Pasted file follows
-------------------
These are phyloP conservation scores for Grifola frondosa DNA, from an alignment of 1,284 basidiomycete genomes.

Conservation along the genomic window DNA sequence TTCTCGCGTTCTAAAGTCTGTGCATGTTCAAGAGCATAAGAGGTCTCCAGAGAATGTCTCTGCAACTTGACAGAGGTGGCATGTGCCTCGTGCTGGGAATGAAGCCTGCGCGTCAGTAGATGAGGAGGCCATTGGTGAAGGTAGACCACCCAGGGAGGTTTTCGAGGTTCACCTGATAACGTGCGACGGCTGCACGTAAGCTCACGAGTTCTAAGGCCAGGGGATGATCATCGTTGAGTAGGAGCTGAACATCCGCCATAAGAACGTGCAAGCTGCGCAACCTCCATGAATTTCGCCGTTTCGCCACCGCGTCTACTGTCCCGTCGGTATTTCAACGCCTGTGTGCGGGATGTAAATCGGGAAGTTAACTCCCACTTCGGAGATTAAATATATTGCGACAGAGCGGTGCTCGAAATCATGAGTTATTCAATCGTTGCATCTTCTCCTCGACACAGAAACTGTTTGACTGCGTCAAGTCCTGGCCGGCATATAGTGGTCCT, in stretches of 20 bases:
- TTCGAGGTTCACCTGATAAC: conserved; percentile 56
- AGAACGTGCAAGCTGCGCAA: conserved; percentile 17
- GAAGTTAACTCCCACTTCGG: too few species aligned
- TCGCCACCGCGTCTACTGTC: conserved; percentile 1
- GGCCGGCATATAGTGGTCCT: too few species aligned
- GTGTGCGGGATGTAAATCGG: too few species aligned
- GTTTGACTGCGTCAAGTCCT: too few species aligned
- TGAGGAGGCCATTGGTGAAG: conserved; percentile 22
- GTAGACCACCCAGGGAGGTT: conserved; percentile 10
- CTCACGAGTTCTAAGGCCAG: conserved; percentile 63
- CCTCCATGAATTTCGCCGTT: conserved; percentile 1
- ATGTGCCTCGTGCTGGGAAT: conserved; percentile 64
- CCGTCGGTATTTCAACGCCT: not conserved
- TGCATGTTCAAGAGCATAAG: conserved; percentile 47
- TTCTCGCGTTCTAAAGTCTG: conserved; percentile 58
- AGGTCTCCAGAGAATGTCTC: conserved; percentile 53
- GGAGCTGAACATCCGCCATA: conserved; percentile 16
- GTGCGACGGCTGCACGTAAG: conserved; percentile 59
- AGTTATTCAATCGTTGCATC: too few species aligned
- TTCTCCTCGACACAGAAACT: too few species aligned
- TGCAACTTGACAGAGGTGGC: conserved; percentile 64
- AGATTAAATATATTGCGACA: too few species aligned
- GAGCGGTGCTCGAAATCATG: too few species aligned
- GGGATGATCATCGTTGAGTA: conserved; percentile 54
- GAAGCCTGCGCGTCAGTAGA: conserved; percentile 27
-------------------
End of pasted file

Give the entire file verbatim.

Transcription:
These are phyloP conservation scores for Grifola frondosa DNA, from an alignment of 1,284 basidiomycete genomes.

Conservation along the genomic window DNA sequence TTCTCGCGTTCTAAAGTCTGTGCATGTTCAAGAGCATAAGAGGTCTCCAGAGAATGTCTCTGCAACTTGACAGAGGTGGCATGTGCCTCGTGCTGGGAATGAAGCCTGCGCGTCAGTAGATGAGGAGGCCATTGGTGAAGGTAGACCACCCAGGGAGGTTTTCGAGGTTCACCTGATAACGTGCGACGGCTGCACGTAAGCTCACGAGTTCTAAGGCCAGGGGATGATCATCGTTGAGTAGGAGCTGAACATCCGCCATAAGAACGTGCAAGCTGCGCAACCTCCATGAATTTCGCCGTTTCGCCACCGCGTCTACTGTCCCGTCGGTATTTCAACGCCTGTGTGCGGGATGTAAATCGGGAAGTTAACTCCCACTTCGGAGATTAAATATATTGCGACAGAGCGGTGCTCGAAATCATGAGTTATTCAATCGTTGCATCTTCTCCTCGACACAGAAACTGTTTGACTGCGTCAAGTCCTGGCCGGCATATAGTGGTCCT, in stretches of 20 bases:
- TTCGAGGTTCACCTGATAAC: conserved; percentile 56
- AGAACGTGCAAGCTGCGCAA: conserved; percentile 17
- GAAGTTAACTCCCACTTCGG: too few species aligned
- TCGCCACCGCGTCTACTGTC: conserved; percentile 1
- GGCCGGCATATAGTGGTCCT: too few species aligned
- GTGTGCGGGATGTAAATCGG: too few species aligned
- GTTTGACTGCGTCAAGTCCT: too few species aligned
- TGAGGAGGCCATTGGTGAAG: conserved; percentile 22
- GTAGACCACCCAGGGAGGTT: conserved; percentile 10
- CTCACGAGTTCTAAGGCCAG: conserved; percentile 63
- CCTCCATGAATTTCGCCGTT: conserved; percentile 1
- ATGTGCCTCGTGCTGGGAAT: conserved; percentile 64
- CCGTCGGTATTTCAACGCCT: not conserved
- TGCATGTTCAAGAGCATAAG: conserved; percentile 47
- TTCTCGCGTTCTAAAGTCTG: conserved; percentile 58
- AGGTCTCCAGAGAATGTCTC: conserved; percentile 53
- GGAGCTGAACATCCGCCATA: conserved; percentile 16
- GTGCGACGGCTGCACGTAAG: conserved; percentile 59
- AGTTATTCAATCGTTGCATC: too few species aligned
- TTCTCCTCGACACAGAAACT: too few species aligned
- TGCAACTTGACAGAGGTGGC: conserved; percentile 64
- AGATTAAATATATTGCGACA: too few species aligned
- GAGCGGTGCTCGAAATCATG: too few species aligned
- GGGATGATCATCGTTGAGTA: conserved; percentile 54
- GAAGCCTGCGCGTCAGTAGA: conserved; percentile 27